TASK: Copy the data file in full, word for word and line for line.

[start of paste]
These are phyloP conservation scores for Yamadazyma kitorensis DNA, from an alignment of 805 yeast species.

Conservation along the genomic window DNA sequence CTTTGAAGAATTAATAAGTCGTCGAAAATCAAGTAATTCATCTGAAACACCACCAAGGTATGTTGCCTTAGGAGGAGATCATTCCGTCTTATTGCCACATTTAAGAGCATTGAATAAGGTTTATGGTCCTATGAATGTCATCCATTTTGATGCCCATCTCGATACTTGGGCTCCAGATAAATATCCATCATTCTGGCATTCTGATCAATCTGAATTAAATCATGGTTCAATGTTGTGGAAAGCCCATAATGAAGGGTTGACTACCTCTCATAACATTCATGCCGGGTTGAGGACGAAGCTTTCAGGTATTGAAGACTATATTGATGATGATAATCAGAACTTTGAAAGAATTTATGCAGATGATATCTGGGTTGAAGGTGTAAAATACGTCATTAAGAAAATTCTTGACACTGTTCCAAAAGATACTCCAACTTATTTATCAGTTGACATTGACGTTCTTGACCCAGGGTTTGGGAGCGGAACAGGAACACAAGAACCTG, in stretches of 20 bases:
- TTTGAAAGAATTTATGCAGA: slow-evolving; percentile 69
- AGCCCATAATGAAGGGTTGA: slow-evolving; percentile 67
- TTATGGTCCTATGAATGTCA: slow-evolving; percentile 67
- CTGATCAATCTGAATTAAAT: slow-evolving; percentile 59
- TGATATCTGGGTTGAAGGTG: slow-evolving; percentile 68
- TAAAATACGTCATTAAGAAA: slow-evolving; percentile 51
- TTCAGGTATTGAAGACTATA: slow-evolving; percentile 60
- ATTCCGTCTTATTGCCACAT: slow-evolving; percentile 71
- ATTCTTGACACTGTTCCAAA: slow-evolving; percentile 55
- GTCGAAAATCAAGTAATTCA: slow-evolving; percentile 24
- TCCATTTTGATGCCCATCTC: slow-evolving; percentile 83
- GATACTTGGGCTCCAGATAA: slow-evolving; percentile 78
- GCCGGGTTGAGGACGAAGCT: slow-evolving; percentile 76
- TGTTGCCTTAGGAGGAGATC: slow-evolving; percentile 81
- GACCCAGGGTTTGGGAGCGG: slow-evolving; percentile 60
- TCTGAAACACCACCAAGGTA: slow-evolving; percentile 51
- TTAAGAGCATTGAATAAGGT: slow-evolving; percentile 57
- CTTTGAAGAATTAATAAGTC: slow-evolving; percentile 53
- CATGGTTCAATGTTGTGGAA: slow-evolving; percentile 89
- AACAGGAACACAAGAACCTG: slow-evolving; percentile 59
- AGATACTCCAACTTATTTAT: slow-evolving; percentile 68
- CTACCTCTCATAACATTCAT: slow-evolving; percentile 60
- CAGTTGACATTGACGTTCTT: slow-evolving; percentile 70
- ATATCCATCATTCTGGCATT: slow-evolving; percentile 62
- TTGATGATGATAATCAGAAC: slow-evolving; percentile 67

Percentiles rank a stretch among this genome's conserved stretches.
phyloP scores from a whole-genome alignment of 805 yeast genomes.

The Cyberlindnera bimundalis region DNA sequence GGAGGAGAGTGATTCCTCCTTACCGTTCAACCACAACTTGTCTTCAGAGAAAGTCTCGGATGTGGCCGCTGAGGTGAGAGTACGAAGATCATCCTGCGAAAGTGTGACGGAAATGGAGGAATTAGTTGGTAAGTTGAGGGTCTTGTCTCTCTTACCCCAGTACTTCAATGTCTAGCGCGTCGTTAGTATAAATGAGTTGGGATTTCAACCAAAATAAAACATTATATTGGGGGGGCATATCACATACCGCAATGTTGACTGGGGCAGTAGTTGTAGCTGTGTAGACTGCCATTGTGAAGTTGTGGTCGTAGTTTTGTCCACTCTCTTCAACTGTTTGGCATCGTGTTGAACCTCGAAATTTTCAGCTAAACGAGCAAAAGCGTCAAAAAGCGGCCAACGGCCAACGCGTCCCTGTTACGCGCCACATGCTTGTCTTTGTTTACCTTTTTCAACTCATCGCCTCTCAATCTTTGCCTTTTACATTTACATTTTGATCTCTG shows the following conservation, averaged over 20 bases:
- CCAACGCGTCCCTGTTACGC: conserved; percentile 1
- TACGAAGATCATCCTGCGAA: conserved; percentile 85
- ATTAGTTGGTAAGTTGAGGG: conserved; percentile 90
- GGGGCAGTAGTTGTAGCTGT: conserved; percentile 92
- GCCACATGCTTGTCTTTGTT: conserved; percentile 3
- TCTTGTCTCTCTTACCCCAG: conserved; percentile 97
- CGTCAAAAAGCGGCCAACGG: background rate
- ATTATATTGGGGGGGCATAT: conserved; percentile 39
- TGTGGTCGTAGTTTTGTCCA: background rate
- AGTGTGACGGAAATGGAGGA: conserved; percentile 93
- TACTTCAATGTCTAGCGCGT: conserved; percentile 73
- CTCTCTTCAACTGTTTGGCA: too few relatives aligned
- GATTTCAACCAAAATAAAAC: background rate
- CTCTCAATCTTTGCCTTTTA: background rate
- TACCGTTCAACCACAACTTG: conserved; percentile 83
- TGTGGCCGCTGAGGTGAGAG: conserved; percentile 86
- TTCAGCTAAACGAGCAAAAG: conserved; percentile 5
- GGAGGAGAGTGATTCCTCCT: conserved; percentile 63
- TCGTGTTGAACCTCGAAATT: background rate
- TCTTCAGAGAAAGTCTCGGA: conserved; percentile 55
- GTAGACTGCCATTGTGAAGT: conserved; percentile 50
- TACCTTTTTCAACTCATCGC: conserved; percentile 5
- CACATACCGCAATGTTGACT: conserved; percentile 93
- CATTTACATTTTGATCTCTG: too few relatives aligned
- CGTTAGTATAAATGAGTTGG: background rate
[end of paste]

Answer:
These are phyloP conservation scores for Yamadazyma kitorensis DNA, from an alignment of 805 yeast species.

Conservation along the genomic window DNA sequence CTTTGAAGAATTAATAAGTCGTCGAAAATCAAGTAATTCATCTGAAACACCACCAAGGTATGTTGCCTTAGGAGGAGATCATTCCGTCTTATTGCCACATTTAAGAGCATTGAATAAGGTTTATGGTCCTATGAATGTCATCCATTTTGATGCCCATCTCGATACTTGGGCTCCAGATAAATATCCATCATTCTGGCATTCTGATCAATCTGAATTAAATCATGGTTCAATGTTGTGGAAAGCCCATAATGAAGGGTTGACTACCTCTCATAACATTCATGCCGGGTTGAGGACGAAGCTTTCAGGTATTGAAGACTATATTGATGATGATAATCAGAACTTTGAAAGAATTTATGCAGATGATATCTGGGTTGAAGGTGTAAAATACGTCATTAAGAAAATTCTTGACACTGTTCCAAAAGATACTCCAACTTATTTATCAGTTGACATTGACGTTCTTGACCCAGGGTTTGGGAGCGGAACAGGAACACAAGAACCTG, in stretches of 20 bases:
- TTTGAAAGAATTTATGCAGA: slow-evolving; percentile 69
- AGCCCATAATGAAGGGTTGA: slow-evolving; percentile 67
- TTATGGTCCTATGAATGTCA: slow-evolving; percentile 67
- CTGATCAATCTGAATTAAAT: slow-evolving; percentile 59
- TGATATCTGGGTTGAAGGTG: slow-evolving; percentile 68
- TAAAATACGTCATTAAGAAA: slow-evolving; percentile 51
- TTCAGGTATTGAAGACTATA: slow-evolving; percentile 60
- ATTCCGTCTTATTGCCACAT: slow-evolving; percentile 71
- ATTCTTGACACTGTTCCAAA: slow-evolving; percentile 55
- GTCGAAAATCAAGTAATTCA: slow-evolving; percentile 24
- TCCATTTTGATGCCCATCTC: slow-evolving; percentile 83
- GATACTTGGGCTCCAGATAA: slow-evolving; percentile 78
- GCCGGGTTGAGGACGAAGCT: slow-evolving; percentile 76
- TGTTGCCTTAGGAGGAGATC: slow-evolving; percentile 81
- GACCCAGGGTTTGGGAGCGG: slow-evolving; percentile 60
- TCTGAAACACCACCAAGGTA: slow-evolving; percentile 51
- TTAAGAGCATTGAATAAGGT: slow-evolving; percentile 57
- CTTTGAAGAATTAATAAGTC: slow-evolving; percentile 53
- CATGGTTCAATGTTGTGGAA: slow-evolving; percentile 89
- AACAGGAACACAAGAACCTG: slow-evolving; percentile 59
- AGATACTCCAACTTATTTAT: slow-evolving; percentile 68
- CTACCTCTCATAACATTCAT: slow-evolving; percentile 60
- CAGTTGACATTGACGTTCTT: slow-evolving; percentile 70
- ATATCCATCATTCTGGCATT: slow-evolving; percentile 62
- TTGATGATGATAATCAGAAC: slow-evolving; percentile 67

Percentiles rank a stretch among this genome's conserved stretches.
phyloP scores from a whole-genome alignment of 805 yeast genomes.

The Cyberlindnera bimundalis region DNA sequence GGAGGAGAGTGATTCCTCCTTACCGTTCAACCACAACTTGTCTTCAGAGAAAGTCTCGGATGTGGCCGCTGAGGTGAGAGTACGAAGATCATCCTGCGAAAGTGTGACGGAAATGGAGGAATTAGTTGGTAAGTTGAGGGTCTTGTCTCTCTTACCCCAGTACTTCAATGTCTAGCGCGTCGTTAGTATAAATGAGTTGGGATTTCAACCAAAATAAAACATTATATTGGGGGGGCATATCACATACCGCAATGTTGACTGGGGCAGTAGTTGTAGCTGTGTAGACTGCCATTGTGAAGTTGTGGTCGTAGTTTTGTCCACTCTCTTCAACTGTTTGGCATCGTGTTGAACCTCGAAATTTTCAGCTAAACGAGCAAAAGCGTCAAAAAGCGGCCAACGGCCAACGCGTCCCTGTTACGCGCCACATGCTTGTCTTTGTTTACCTTTTTCAACTCATCGCCTCTCAATCTTTGCCTTTTACATTTACATTTTGATCTCTG shows the following conservation, averaged over 20 bases:
- CCAACGCGTCCCTGTTACGC: conserved; percentile 1
- TACGAAGATCATCCTGCGAA: conserved; percentile 85
- ATTAGTTGGTAAGTTGAGGG: conserved; percentile 90
- GGGGCAGTAGTTGTAGCTGT: conserved; percentile 92
- GCCACATGCTTGTCTTTGTT: conserved; percentile 3
- TCTTGTCTCTCTTACCCCAG: conserved; percentile 97
- CGTCAAAAAGCGGCCAACGG: background rate
- ATTATATTGGGGGGGCATAT: conserved; percentile 39
- TGTGGTCGTAGTTTTGTCCA: background rate
- AGTGTGACGGAAATGGAGGA: conserved; percentile 93
- TACTTCAATGTCTAGCGCGT: conserved; percentile 73
- CTCTCTTCAACTGTTTGGCA: too few relatives aligned
- GATTTCAACCAAAATAAAAC: background rate
- CTCTCAATCTTTGCCTTTTA: background rate
- TACCGTTCAACCACAACTTG: conserved; percentile 83
- TGTGGCCGCTGAGGTGAGAG: conserved; percentile 86
- TTCAGCTAAACGAGCAAAAG: conserved; percentile 5
- GGAGGAGAGTGATTCCTCCT: conserved; percentile 63
- TCGTGTTGAACCTCGAAATT: background rate
- TCTTCAGAGAAAGTCTCGGA: conserved; percentile 55
- GTAGACTGCCATTGTGAAGT: conserved; percentile 50
- TACCTTTTTCAACTCATCGC: conserved; percentile 5
- CACATACCGCAATGTTGACT: conserved; percentile 93
- CATTTACATTTTGATCTCTG: too few relatives aligned
- CGTTAGTATAAATGAGTTGG: background rate